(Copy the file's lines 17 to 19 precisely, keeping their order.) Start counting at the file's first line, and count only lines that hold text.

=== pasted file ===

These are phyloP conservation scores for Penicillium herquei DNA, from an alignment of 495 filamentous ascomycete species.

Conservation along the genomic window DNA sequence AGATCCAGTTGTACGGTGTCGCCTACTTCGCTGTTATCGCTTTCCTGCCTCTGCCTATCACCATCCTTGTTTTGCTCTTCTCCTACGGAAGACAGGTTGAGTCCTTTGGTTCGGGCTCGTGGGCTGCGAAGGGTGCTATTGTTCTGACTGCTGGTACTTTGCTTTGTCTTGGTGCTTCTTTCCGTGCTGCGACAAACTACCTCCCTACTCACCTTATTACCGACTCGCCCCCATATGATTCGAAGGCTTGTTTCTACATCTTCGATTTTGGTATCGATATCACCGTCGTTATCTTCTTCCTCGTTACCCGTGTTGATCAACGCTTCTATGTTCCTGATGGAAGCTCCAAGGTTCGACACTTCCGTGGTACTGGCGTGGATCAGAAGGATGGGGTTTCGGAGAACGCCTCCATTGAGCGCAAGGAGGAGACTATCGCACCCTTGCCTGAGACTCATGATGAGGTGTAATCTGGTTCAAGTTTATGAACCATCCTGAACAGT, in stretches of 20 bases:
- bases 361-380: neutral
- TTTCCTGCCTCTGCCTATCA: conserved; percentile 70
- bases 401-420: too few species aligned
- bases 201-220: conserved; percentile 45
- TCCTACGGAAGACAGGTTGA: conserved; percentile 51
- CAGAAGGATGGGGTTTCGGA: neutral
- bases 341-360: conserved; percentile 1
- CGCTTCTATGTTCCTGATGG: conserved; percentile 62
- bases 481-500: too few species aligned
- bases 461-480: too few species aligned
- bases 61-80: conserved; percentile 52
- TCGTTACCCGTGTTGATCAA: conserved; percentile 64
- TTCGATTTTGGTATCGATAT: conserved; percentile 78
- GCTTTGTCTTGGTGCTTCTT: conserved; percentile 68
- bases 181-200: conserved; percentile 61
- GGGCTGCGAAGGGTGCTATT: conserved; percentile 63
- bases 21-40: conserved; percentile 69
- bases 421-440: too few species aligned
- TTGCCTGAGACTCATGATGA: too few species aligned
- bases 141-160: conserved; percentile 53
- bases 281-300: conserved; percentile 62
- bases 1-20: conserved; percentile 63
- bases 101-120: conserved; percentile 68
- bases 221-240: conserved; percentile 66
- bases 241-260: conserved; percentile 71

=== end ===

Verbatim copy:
- bases 181-200: conserved; percentile 61
- GGGCTGCGAAGGGTGCTATT: conserved; percentile 63
- bases 21-40: conserved; percentile 69